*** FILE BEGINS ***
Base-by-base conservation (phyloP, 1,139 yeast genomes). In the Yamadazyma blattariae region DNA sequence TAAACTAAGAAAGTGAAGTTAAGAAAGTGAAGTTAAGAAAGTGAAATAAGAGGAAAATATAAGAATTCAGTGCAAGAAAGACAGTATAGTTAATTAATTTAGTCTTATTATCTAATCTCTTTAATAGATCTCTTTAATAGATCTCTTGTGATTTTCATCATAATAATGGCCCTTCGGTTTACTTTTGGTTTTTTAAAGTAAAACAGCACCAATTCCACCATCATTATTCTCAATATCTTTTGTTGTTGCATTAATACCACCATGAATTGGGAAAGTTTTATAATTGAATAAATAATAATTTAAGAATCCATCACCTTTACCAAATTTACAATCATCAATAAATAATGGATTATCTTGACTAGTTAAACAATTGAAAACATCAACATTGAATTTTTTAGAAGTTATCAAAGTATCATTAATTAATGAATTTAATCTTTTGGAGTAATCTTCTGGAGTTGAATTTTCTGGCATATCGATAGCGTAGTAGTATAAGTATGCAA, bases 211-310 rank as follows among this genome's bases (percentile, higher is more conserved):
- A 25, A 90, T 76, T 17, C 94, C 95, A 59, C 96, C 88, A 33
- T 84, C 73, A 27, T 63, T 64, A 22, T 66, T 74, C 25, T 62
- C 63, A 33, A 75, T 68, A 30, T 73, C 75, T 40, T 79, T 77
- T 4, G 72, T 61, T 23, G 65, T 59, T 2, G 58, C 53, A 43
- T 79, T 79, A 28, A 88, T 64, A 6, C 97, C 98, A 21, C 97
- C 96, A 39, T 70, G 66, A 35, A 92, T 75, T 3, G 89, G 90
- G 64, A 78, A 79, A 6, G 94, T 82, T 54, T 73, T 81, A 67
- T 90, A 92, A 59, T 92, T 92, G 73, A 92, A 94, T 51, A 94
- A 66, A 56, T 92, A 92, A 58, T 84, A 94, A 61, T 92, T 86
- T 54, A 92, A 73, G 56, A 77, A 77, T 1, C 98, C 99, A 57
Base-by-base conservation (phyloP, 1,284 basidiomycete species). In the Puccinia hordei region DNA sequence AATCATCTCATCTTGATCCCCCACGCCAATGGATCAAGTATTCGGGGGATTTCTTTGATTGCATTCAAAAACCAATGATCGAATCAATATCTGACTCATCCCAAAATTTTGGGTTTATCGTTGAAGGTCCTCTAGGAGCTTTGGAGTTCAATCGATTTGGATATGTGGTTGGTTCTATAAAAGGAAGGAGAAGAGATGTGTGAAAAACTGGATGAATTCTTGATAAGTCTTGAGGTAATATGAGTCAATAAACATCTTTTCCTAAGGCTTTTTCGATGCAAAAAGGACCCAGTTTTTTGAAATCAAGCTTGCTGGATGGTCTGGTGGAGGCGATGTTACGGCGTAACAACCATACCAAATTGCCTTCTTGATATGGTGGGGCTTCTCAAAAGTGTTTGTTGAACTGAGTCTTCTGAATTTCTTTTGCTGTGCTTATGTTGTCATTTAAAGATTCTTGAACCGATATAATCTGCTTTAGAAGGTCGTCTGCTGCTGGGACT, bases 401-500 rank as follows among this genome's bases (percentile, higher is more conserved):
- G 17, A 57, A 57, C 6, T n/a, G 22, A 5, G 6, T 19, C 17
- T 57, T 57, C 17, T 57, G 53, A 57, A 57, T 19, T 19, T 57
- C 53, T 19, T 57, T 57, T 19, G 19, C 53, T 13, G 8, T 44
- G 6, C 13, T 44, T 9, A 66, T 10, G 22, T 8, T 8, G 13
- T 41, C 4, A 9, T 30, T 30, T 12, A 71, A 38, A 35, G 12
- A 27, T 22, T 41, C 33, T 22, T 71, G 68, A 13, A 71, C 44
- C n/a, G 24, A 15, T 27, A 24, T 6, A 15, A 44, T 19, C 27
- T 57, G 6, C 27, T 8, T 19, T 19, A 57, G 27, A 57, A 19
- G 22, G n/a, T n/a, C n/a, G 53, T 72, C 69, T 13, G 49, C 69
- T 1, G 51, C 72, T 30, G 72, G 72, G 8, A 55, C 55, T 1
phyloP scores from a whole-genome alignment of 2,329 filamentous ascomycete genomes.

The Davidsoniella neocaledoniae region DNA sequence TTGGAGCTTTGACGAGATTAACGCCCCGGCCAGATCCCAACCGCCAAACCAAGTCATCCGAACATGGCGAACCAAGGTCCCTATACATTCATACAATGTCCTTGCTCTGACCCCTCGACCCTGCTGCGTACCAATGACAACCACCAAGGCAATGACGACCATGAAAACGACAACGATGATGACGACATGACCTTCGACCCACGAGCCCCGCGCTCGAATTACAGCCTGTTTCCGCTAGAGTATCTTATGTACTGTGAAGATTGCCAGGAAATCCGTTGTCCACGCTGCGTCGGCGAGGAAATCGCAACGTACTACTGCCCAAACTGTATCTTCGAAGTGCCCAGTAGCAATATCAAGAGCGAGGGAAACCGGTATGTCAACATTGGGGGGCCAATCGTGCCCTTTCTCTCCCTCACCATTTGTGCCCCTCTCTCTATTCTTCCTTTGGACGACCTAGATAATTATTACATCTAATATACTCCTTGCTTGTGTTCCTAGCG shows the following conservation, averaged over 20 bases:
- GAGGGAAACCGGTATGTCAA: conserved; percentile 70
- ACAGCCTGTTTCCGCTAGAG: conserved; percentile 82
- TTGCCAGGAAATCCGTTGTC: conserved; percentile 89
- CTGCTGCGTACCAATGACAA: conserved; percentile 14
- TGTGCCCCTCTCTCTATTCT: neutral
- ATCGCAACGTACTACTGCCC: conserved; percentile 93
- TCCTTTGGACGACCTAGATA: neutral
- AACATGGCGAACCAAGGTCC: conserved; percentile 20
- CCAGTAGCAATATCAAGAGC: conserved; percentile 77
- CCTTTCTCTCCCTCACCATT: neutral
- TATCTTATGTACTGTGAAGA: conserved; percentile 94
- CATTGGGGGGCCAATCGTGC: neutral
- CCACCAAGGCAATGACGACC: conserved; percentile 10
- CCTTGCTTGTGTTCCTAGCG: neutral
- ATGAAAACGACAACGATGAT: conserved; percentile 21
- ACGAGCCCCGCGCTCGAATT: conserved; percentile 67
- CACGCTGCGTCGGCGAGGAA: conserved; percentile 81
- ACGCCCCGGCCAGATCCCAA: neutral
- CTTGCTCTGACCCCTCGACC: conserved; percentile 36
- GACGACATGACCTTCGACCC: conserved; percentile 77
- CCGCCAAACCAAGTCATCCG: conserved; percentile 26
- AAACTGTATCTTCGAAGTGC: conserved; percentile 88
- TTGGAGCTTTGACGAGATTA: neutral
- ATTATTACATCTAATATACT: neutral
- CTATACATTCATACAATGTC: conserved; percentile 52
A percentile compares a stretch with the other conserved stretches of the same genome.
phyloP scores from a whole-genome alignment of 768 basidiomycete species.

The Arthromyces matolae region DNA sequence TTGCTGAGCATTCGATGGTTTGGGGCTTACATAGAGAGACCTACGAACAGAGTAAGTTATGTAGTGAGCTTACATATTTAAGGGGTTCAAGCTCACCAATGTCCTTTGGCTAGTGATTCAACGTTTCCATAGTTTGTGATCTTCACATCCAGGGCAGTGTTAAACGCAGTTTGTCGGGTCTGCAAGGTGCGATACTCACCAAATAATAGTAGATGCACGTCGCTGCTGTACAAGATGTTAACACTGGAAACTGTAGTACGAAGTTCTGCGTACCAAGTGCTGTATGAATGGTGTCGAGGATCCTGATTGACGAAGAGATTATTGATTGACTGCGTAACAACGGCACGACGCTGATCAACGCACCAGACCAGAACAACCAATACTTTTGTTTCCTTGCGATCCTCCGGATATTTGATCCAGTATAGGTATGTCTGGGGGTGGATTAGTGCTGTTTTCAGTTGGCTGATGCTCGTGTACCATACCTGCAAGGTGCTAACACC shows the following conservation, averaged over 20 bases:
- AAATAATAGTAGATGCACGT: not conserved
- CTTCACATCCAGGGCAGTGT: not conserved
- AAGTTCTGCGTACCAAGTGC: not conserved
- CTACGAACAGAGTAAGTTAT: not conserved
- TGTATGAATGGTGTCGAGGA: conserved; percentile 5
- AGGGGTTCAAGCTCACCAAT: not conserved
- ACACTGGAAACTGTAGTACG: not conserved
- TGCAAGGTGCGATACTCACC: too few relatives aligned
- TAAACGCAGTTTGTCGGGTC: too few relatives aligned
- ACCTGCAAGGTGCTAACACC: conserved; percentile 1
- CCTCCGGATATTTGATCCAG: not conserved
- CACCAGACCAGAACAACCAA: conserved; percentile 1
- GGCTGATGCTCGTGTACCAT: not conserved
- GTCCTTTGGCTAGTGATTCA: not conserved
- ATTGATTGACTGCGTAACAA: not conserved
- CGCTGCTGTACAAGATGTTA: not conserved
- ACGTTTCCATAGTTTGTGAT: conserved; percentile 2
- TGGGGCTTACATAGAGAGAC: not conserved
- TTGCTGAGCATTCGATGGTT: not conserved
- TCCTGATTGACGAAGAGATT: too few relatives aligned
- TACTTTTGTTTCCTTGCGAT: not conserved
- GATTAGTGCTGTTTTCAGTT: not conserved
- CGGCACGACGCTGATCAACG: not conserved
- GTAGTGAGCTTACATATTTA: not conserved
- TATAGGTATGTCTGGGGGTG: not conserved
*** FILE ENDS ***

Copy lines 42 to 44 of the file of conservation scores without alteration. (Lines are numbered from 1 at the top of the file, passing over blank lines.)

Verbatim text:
- ACGCCCCGGCCAGATCCCAA: neutral
- CTTGCTCTGACCCCTCGACC: conserved; percentile 36
- GACGACATGACCTTCGACCC: conserved; percentile 77